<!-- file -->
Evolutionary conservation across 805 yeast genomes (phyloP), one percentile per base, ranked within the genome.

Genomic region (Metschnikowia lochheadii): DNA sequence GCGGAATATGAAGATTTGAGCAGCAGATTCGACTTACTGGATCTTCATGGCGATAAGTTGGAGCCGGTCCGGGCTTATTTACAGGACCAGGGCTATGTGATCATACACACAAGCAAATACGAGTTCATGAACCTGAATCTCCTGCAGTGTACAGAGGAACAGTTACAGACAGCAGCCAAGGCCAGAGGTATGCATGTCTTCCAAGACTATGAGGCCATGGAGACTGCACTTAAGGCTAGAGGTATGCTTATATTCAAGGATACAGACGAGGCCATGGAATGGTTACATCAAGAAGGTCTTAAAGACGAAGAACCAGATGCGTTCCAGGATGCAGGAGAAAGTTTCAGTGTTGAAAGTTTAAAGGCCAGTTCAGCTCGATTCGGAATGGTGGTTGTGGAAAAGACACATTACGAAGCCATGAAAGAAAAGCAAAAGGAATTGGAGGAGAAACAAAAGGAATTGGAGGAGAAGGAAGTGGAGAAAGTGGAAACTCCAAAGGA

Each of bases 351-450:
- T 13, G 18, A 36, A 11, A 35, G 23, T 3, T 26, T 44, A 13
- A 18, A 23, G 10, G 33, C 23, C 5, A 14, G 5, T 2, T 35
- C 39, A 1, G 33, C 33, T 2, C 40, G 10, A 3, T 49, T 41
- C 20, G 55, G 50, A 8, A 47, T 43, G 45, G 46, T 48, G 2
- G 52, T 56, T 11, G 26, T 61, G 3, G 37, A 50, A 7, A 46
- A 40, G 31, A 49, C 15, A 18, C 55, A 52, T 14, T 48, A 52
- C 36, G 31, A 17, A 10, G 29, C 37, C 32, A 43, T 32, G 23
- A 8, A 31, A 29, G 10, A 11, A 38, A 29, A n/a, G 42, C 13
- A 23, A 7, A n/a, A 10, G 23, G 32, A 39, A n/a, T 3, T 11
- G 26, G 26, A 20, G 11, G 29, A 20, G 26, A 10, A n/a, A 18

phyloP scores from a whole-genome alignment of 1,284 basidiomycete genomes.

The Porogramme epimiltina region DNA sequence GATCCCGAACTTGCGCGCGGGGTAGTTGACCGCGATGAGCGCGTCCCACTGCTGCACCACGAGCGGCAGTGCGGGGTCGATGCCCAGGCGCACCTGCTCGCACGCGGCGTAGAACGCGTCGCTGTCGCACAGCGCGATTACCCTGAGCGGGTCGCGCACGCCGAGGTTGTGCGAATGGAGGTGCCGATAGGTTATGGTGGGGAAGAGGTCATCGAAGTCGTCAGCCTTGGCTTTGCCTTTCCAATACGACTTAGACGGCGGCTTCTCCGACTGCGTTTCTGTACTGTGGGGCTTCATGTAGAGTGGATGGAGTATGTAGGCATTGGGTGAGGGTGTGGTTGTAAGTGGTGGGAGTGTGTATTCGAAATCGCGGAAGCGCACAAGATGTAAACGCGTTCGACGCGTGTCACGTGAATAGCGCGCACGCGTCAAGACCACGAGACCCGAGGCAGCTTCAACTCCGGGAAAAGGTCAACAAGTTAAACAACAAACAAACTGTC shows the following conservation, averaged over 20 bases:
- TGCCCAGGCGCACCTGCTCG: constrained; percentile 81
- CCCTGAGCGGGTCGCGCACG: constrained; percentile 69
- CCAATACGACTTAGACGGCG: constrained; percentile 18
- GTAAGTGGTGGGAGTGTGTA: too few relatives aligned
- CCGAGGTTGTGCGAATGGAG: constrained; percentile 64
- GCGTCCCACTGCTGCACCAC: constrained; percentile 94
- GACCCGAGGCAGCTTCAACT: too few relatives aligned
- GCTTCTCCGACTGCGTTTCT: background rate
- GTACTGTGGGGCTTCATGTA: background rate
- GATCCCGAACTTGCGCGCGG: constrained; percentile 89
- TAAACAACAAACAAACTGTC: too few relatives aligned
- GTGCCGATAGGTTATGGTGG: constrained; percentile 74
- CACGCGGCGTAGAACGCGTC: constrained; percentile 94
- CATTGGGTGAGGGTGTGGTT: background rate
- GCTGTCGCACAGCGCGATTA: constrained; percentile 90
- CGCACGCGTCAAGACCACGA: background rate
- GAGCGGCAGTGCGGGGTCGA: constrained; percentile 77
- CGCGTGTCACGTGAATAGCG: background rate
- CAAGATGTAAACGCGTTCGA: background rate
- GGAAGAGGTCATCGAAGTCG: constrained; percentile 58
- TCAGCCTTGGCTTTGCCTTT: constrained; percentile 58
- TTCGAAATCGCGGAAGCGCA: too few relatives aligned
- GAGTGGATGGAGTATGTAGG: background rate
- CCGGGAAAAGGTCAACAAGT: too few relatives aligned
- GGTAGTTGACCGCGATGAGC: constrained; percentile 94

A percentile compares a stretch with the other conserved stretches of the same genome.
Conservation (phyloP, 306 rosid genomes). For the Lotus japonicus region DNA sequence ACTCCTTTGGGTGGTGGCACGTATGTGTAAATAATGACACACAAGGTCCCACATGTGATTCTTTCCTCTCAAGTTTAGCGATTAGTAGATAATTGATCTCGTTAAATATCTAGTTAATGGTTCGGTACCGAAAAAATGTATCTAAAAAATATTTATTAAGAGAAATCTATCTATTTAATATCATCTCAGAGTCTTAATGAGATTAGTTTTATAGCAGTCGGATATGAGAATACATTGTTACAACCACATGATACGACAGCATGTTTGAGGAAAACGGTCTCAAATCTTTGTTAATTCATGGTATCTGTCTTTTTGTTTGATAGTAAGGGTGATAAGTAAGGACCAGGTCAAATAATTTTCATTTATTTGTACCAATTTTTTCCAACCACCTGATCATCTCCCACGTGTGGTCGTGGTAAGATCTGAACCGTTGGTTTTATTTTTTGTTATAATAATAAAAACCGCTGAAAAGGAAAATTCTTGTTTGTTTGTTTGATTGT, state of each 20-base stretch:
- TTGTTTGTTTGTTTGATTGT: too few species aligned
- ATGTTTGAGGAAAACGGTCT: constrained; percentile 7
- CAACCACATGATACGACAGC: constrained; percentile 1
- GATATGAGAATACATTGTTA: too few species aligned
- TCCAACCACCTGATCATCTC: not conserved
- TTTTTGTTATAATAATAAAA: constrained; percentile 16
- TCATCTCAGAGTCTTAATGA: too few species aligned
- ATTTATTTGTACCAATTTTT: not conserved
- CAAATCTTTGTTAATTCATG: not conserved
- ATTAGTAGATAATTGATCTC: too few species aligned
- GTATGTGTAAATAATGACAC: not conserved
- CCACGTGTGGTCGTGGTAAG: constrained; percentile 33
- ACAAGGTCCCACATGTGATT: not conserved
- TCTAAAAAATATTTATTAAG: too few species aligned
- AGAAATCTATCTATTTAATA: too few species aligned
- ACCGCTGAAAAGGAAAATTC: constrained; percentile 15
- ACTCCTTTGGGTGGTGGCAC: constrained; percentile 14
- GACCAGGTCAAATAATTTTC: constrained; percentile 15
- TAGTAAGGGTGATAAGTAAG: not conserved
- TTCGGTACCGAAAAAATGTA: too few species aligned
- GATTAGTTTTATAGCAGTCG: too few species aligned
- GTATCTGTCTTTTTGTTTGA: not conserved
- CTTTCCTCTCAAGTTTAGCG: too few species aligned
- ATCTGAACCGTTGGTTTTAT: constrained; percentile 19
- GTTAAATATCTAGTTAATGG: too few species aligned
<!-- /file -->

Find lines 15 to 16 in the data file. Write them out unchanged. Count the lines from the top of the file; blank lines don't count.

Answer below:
The Porogramme epimiltina region DNA sequence GATCCCGAACTTGCGCGCGGGGTAGTTGACCGCGATGAGCGCGTCCCACTGCTGCACCACGAGCGGCAGTGCGGGGTCGATGCCCAGGCGCACCTGCTCGCACGCGGCGTAGAACGCGTCGCTGTCGCACAGCGCGATTACCCTGAGCGGGTCGCGCACGCCGAGGTTGTGCGAATGGAGGTGCCGATAGGTTATGGTGGGGAAGAGGTCATCGAAGTCGTCAGCCTTGGCTTTGCCTTTCCAATACGACTTAGACGGCGGCTTCTCCGACTGCGTTTCTGTACTGTGGGGCTTCATGTAGAGTGGATGGAGTATGTAGGCATTGGGTGAGGGTGTGGTTGTAAGTGGTGGGAGTGTGTATTCGAAATCGCGGAAGCGCACAAGATGTAAACGCGTTCGACGCGTGTCACGTGAATAGCGCGCACGCGTCAAGACCACGAGACCCGAGGCAGCTTCAACTCCGGGAAAAGGTCAACAAGTTAAACAACAAACAAACTGTC shows the following conservation, averaged over 20 bases:
- TGCCCAGGCGCACCTGCTCG: constrained; percentile 81